Wednesday, February 18, 2009

Valentine's Day Weekend

1995 Fleury Champagne – Doux ($80)

This was our Valentine’s Day wine. We had to buy this one because how often do you see a doux? It was fantastic and the biggest surprise to us was that it didn’t even seem as sweet as some of the Demi-Secs we have tasted. Despite the sweetness, as with the Billecart Salmon Demi Sec, the sweetness never overpowered the flavors. Here are Jen’s notes:

If you want to know how this Champagne tasted, eat a lemon sweet tart, take a bite of an apricot and eat some pop rocks to simulate effervescence. It is sweet but with a refreshing zest. The palate is quite rich with succulent apricot and a little bit of bubble gum and raspberry.

On Saturday, we opened a 2005 Grgich Petite Syrah (around $45). This was also an excellent wine. Grgich is one of our favorite Napa wineries. All of their wines are quite distinctive and never over oaked. Here are Jen’s brief notes.

Deep red color. Palate shows smoke, pepper, violet and currant.

On Monday, we went to see Philip Glass perform “Music in Twelve Parts” at Davies Symphony Hall. It was a four hour affair with two intermissions and a dinner break. We both love Philip Glass, but four hours is a long time to listen to repetitive minimalism. We definitely spaced out and fidgeted at times but overall, the piece was fantastic.

For the dinner break, Jen stayed at Davies and bought us some wine while I ran to McDonalds for the burgers. Jen had a non-descript Pinot while I told her to buy the Dows 10 year tawny for me. I am a huge fan of Dow’s restrained style and was thrilled to see it on the list. When I asked Jen why she didn’t get the tawny, she replied that she didn’t think it would go well with a McDonald’s cheeseburger. My philosophy on that one is that if you are confronted with a wine list dominated by Crane Lake, you pick the best available wine and wine/food pairings be damned!

Wednesday, February 11, 2009


2005 Donnhoff Norheimer Kirschhek Spatlese ($37)
Shane’s Notes

This is a stunning Riesling. You could age this one for another ten years but it is drinking just fine right now (if you like them young). It is sweet but the sweetness never overpowers the flavors. The palate is vibrant with tangy flavors of citrus (lemon and orange) and stone fruits. There is a slight spritziness reminiscent of Mosel Rieslings and of course, there is plenty of minerality.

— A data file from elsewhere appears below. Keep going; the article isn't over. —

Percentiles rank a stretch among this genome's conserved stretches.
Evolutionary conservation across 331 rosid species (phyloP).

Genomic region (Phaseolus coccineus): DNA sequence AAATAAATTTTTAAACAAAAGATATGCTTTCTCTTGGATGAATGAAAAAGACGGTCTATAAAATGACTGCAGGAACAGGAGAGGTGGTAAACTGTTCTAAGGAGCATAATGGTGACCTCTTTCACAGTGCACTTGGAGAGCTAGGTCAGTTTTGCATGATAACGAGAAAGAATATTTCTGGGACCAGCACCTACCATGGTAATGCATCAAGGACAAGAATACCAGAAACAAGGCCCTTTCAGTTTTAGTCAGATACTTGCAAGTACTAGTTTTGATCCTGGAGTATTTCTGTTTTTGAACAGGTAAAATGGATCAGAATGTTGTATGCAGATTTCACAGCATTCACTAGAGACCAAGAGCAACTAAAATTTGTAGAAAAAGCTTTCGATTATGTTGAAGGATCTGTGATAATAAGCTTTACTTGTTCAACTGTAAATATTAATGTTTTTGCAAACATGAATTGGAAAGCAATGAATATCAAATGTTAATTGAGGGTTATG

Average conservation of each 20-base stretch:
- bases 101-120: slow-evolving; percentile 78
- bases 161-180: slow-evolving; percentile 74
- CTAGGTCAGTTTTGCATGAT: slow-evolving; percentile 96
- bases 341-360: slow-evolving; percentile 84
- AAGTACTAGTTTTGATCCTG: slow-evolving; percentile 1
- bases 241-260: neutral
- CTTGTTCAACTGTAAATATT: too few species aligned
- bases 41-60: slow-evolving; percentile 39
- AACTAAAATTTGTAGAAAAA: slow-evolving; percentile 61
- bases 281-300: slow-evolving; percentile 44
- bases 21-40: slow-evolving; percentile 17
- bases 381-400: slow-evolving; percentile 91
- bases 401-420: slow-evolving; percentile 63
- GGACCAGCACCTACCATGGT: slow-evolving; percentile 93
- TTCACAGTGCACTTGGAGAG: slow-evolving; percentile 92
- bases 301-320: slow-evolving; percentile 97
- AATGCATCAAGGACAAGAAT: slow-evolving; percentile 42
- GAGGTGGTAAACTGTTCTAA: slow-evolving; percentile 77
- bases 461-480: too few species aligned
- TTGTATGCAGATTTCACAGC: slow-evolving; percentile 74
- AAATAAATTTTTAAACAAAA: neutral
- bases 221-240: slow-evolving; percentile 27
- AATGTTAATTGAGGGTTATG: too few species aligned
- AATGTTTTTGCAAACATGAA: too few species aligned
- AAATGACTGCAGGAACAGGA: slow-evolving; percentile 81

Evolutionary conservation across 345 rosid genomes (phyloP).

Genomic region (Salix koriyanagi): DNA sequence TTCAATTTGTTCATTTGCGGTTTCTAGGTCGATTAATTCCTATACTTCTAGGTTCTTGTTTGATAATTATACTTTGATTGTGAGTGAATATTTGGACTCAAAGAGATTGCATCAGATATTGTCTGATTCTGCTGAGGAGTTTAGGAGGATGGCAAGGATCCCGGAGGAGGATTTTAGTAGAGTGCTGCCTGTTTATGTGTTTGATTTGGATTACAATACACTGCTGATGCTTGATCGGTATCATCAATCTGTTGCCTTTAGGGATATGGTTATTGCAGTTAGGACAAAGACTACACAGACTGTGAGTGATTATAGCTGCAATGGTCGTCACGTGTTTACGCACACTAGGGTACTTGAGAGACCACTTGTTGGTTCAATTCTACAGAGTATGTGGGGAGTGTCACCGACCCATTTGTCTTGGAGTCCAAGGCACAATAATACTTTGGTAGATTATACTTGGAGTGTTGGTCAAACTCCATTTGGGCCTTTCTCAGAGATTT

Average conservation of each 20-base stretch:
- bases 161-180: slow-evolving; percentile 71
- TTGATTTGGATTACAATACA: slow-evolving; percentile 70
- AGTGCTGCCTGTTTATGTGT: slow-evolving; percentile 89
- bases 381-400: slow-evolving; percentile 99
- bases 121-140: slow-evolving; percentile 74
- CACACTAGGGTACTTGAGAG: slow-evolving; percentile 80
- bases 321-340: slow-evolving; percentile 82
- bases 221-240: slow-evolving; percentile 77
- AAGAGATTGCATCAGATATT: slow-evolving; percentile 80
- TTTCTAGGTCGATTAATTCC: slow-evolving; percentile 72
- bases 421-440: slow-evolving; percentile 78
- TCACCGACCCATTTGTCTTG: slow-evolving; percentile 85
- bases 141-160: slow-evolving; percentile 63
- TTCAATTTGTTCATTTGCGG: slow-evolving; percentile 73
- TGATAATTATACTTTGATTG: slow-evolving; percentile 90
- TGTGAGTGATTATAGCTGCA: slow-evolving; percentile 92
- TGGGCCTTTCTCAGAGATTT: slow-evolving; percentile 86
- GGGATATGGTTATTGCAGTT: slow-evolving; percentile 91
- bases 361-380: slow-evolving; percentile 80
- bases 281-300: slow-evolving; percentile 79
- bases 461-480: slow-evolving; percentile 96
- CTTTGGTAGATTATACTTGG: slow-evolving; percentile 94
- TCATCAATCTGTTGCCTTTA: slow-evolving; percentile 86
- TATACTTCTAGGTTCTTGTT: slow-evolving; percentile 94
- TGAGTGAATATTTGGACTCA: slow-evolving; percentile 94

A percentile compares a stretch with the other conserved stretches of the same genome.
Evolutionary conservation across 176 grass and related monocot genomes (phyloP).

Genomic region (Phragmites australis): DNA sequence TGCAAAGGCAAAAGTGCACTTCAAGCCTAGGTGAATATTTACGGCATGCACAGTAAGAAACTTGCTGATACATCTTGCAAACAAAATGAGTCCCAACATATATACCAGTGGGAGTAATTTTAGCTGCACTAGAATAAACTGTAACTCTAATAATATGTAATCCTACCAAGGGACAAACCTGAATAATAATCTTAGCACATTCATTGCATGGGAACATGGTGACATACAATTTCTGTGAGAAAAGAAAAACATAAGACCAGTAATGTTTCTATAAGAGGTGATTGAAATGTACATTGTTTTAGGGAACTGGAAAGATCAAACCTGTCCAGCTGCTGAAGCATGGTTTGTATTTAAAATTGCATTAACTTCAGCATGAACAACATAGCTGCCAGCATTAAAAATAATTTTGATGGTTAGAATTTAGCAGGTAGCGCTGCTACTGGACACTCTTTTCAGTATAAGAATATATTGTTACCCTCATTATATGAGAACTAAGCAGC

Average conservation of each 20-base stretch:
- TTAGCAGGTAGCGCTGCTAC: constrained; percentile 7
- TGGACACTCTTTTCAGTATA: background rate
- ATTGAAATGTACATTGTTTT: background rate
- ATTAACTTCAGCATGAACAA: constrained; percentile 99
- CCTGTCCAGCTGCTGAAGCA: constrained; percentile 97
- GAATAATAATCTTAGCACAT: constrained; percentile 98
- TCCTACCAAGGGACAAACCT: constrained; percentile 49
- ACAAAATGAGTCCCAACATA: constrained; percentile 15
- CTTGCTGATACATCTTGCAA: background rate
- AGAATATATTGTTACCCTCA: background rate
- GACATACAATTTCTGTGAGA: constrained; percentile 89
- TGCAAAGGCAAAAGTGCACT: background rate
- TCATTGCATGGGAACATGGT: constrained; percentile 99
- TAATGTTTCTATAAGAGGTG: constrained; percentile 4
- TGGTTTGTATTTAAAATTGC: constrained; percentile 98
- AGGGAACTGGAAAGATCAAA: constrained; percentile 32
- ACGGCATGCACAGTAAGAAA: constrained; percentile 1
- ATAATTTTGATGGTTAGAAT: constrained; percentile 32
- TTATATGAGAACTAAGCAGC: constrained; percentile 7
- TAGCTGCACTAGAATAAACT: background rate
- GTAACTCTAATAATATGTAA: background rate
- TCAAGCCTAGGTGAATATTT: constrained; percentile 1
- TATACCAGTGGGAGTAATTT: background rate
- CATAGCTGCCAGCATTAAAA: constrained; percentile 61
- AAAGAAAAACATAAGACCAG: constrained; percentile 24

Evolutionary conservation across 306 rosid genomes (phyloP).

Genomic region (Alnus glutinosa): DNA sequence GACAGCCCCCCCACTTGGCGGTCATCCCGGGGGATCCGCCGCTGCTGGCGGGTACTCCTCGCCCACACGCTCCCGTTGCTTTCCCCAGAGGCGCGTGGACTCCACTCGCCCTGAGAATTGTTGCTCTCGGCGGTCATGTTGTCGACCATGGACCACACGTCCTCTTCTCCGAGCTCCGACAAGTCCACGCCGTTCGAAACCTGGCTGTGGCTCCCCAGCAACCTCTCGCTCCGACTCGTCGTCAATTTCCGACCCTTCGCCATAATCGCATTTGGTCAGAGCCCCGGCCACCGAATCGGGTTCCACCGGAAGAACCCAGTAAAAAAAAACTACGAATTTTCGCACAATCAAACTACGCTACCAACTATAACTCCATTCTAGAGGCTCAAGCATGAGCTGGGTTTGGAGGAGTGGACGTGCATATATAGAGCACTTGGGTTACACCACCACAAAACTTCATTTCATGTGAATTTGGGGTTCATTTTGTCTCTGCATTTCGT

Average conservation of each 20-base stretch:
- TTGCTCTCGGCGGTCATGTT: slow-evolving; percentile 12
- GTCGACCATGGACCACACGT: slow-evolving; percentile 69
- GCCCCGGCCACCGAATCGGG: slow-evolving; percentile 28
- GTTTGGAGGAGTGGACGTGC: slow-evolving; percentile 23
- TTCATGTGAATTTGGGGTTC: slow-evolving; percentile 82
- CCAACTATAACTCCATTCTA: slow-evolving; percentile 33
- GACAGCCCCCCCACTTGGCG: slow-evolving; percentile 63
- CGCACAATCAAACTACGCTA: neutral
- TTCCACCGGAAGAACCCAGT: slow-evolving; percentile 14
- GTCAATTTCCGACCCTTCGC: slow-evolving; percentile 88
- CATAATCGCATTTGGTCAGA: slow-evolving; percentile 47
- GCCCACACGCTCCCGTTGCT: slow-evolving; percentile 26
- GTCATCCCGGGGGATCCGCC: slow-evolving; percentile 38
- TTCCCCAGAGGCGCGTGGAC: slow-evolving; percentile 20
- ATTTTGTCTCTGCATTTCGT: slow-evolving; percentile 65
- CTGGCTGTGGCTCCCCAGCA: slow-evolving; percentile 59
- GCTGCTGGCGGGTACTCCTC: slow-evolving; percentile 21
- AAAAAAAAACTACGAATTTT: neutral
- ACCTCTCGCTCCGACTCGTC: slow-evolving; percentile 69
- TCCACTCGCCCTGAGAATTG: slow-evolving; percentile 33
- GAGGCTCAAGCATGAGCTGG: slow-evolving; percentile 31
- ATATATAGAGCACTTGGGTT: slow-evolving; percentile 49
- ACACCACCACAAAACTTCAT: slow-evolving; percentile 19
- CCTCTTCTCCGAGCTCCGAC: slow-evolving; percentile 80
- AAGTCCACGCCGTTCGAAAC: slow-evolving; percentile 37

Monday, February 09, 2009

"In the Next Room" Weekend

Shane’s Notes

Actually, we started this weekend on Thursday by opening a Benovia 2006 Sonoma Coast Pinot. I think the price on this one was in the neighborhood of $30. It was too oaky for me so I only had one glass. Here are Jen’s notes.

The palate is smoky and shows cranberry and black cherry. It is lighter than many CA pinots. Pleasantly acidic. A little too much oak.

On Friday, we opened a Domaine Grand Veneur 2006 Chateauneuf du Pape (30 bucks). After 30 minutes of decanting, I was disappointed. After 60 minutes of decanting, I was singing the praises of this fantastic wine. It clearly needed some time and was even better after two hours. Here are Jen’s notes.

Velvety texture, long succulent finish with pleasant astringency. Palate shows currant, earth and herbs de provence, cedar, blackberry and orange peel. One hour decant.

On Saturday, we saw a play at the Berkeley Repertory Theater entitled “In the Next Room” by Sara Ruhl. It was a very interesting play that dealt with the sexual mores of the Victorian era. I enjoyed it but it is definitely geared more towards women than men. Prior to the play and at intermission, I had a glass of Raymond Merlot and Jen had a glass of Domaine Carneros. While neither are wines that we would buy, they were both drinkable. The Raymond Merlot is over oaked but it does show some fruit underneath.

We finished the evening in bed with a half a bottle of Grgich’s Violetta ($85). This is certainly one of the best American dessert wines we have tasted. The palate showed rich flavors of Apple, Apricot and Honeysuckle. It had good acidity and finished with quite a pucker. Is it worth $85? The price pretty much puts it out of our price range but when compared to other expensive dessert wines, I can’t say it is overpriced.

Our Super Bowl wine was an Italian wine - Guido Porro 2005 Dolcetto d’Alba (a $16 Kermit Lynch selection). We decanted and for the first hour, this was an incredibly bizarre wine. The flavors kept shifting with each sip. At various times, we wrote down the following flavor descriptors: bramby, earth, funk, flat cola, fennel, violets, berry and pepper. After about 90 minutes, the wine settled into an incredible Dolcetto. This was quite simply the best Dolcetto we have ever tasted and it would be a bargain at twice the price. The palate was very concentrated and showed Persimmon and perfume with brambly undertones. Kudos to Kermit!